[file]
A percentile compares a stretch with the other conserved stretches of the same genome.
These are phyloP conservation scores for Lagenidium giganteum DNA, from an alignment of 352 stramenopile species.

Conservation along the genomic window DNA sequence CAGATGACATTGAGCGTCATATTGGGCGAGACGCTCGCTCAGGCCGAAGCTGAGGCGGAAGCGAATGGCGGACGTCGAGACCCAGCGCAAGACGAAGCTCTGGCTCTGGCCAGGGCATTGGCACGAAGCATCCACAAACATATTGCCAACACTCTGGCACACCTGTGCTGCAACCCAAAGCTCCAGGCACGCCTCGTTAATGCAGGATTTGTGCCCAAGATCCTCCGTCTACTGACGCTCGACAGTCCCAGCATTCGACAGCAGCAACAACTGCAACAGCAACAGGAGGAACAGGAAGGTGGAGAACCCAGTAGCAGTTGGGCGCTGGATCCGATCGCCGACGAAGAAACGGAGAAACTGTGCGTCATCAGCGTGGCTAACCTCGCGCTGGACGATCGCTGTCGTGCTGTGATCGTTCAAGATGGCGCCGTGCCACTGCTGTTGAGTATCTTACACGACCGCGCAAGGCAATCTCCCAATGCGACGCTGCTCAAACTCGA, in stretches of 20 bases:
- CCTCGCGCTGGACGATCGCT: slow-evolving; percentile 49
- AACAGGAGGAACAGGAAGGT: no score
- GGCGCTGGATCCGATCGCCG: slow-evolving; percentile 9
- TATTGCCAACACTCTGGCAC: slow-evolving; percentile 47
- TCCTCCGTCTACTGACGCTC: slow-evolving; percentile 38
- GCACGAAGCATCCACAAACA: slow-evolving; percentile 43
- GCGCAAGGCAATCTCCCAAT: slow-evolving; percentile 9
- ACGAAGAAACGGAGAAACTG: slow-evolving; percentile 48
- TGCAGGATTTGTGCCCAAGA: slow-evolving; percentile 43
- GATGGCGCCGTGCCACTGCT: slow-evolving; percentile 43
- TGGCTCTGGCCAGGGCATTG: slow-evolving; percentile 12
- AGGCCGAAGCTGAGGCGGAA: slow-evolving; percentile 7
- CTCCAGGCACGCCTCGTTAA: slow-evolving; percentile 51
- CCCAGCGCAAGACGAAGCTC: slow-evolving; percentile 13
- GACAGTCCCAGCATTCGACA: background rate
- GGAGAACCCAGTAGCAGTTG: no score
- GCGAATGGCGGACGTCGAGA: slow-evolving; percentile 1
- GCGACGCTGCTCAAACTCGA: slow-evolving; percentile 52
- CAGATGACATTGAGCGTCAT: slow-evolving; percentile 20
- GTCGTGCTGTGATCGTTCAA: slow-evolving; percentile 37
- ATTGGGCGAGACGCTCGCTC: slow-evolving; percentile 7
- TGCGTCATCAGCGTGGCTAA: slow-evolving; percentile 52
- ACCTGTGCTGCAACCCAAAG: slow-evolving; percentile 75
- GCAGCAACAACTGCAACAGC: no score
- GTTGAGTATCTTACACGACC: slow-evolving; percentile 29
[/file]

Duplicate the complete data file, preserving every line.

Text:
A percentile compares a stretch with the other conserved stretches of the same genome.
These are phyloP conservation scores for Lagenidium giganteum DNA, from an alignment of 352 stramenopile species.

Conservation along the genomic window DNA sequence CAGATGACATTGAGCGTCATATTGGGCGAGACGCTCGCTCAGGCCGAAGCTGAGGCGGAAGCGAATGGCGGACGTCGAGACCCAGCGCAAGACGAAGCTCTGGCTCTGGCCAGGGCATTGGCACGAAGCATCCACAAACATATTGCCAACACTCTGGCACACCTGTGCTGCAACCCAAAGCTCCAGGCACGCCTCGTTAATGCAGGATTTGTGCCCAAGATCCTCCGTCTACTGACGCTCGACAGTCCCAGCATTCGACAGCAGCAACAACTGCAACAGCAACAGGAGGAACAGGAAGGTGGAGAACCCAGTAGCAGTTGGGCGCTGGATCCGATCGCCGACGAAGAAACGGAGAAACTGTGCGTCATCAGCGTGGCTAACCTCGCGCTGGACGATCGCTGTCGTGCTGTGATCGTTCAAGATGGCGCCGTGCCACTGCTGTTGAGTATCTTACACGACCGCGCAAGGCAATCTCCCAATGCGACGCTGCTCAAACTCGA, in stretches of 20 bases:
- CCTCGCGCTGGACGATCGCT: slow-evolving; percentile 49
- AACAGGAGGAACAGGAAGGT: no score
- GGCGCTGGATCCGATCGCCG: slow-evolving; percentile 9
- TATTGCCAACACTCTGGCAC: slow-evolving; percentile 47
- TCCTCCGTCTACTGACGCTC: slow-evolving; percentile 38
- GCACGAAGCATCCACAAACA: slow-evolving; percentile 43
- GCGCAAGGCAATCTCCCAAT: slow-evolving; percentile 9
- ACGAAGAAACGGAGAAACTG: slow-evolving; percentile 48
- TGCAGGATTTGTGCCCAAGA: slow-evolving; percentile 43
- GATGGCGCCGTGCCACTGCT: slow-evolving; percentile 43
- TGGCTCTGGCCAGGGCATTG: slow-evolving; percentile 12
- AGGCCGAAGCTGAGGCGGAA: slow-evolving; percentile 7
- CTCCAGGCACGCCTCGTTAA: slow-evolving; percentile 51
- CCCAGCGCAAGACGAAGCTC: slow-evolving; percentile 13
- GACAGTCCCAGCATTCGACA: background rate
- GGAGAACCCAGTAGCAGTTG: no score
- GCGAATGGCGGACGTCGAGA: slow-evolving; percentile 1
- GCGACGCTGCTCAAACTCGA: slow-evolving; percentile 52
- CAGATGACATTGAGCGTCAT: slow-evolving; percentile 20
- GTCGTGCTGTGATCGTTCAA: slow-evolving; percentile 37
- ATTGGGCGAGACGCTCGCTC: slow-evolving; percentile 7
- TGCGTCATCAGCGTGGCTAA: slow-evolving; percentile 52
- ACCTGTGCTGCAACCCAAAG: slow-evolving; percentile 75
- GCAGCAACAACTGCAACAGC: no score
- GTTGAGTATCTTACACGACC: slow-evolving; percentile 29